Mara Casey Tieken, Sheneka Wiliams: Times Article on Rural School Misses Half the Story – Educational Success
Earlier this month, the New York Times Magazine published a story highlighting the inequities facing rural schools, but while these scholars studying rural schools explain, the story’s point is important–but it’s not the full picture.
Research shows that rural students graduate high school at rates higher than the national average. Rural students also outperform non-rural students on the National Assessment of Educational Progress (NAEP) in both reading and math, and rural Black students’ NAEP scores are higher than those of Black students attending city schools. What explains these results, when so many rural schools–especially schools serving rural Black students–face such limited resources?
When we talk to rural students and staff and parents about their school, we hear one word again and again: care. Students tell us about teachers that won’t let them fall behind and principals that ask about their pets. Parents share that teachers visit for dinner and that, during P.E., children cheer for the very last kid over the finish line. Teachers talk about parents chaperoning school dances and local businesses donating materials for class projects. Principals describe fundraisers to support struggling families and lunch ladies that pay a student’s bill. What they all say: in this school, we care about each other.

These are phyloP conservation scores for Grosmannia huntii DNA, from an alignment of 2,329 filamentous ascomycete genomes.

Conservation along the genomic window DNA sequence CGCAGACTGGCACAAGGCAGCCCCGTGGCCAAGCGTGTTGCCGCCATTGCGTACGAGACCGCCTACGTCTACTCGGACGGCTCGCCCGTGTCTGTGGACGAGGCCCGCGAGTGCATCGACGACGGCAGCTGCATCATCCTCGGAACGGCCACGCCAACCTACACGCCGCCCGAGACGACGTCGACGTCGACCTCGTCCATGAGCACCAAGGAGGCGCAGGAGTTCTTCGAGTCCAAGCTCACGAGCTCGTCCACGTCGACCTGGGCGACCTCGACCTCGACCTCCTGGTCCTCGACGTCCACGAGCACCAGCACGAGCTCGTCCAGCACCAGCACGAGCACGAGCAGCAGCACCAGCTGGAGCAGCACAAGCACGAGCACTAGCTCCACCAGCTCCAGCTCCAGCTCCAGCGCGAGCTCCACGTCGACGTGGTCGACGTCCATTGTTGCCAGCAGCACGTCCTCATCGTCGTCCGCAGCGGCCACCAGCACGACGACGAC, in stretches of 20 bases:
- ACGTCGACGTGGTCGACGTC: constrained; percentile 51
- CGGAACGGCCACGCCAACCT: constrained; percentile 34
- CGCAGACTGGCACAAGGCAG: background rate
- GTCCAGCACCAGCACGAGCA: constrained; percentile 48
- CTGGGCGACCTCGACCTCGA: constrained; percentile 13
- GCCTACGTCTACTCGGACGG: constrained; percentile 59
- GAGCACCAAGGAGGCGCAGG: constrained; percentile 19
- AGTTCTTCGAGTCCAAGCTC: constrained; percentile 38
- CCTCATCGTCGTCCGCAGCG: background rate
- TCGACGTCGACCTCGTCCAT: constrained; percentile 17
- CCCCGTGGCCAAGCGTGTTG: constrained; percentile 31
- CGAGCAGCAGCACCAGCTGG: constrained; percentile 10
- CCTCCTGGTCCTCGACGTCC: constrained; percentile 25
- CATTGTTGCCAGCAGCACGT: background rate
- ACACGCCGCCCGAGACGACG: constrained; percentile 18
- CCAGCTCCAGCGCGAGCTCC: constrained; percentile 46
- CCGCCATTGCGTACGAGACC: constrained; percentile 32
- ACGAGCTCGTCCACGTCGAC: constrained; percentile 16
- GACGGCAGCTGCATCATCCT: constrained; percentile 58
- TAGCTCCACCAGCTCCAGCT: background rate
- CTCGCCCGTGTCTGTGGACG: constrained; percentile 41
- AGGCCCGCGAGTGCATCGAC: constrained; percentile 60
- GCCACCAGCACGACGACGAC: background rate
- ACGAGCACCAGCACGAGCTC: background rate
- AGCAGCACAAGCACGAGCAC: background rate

We can see this care, too. We see it in after-school tutoring sessions, overnight field trips, and art shows held in cafeterias. We walk through hallways where announcements boasting college acceptances and scholarships hang under generations of senior class photos. We attend basketball games and graduation ceremonies in gymnasiums crowded with community members screaming for “our kids.” We see principals spend their Sundays hopping from church service to church service, just to see their students. We watch administrators devote holidays to crunching state test data and applying for grants and figuring out how to get the Internet to all of their families.
And we see how these rural schools do more than provide education. We know that the school district is often a community’s largest employer, and that school boards provide residents with political voice. These schools serve as hubs for community events, from holiday concerts to family reunions to funerals. The school, residents tell us, is “our center,” “the heart of the community,” “like family.”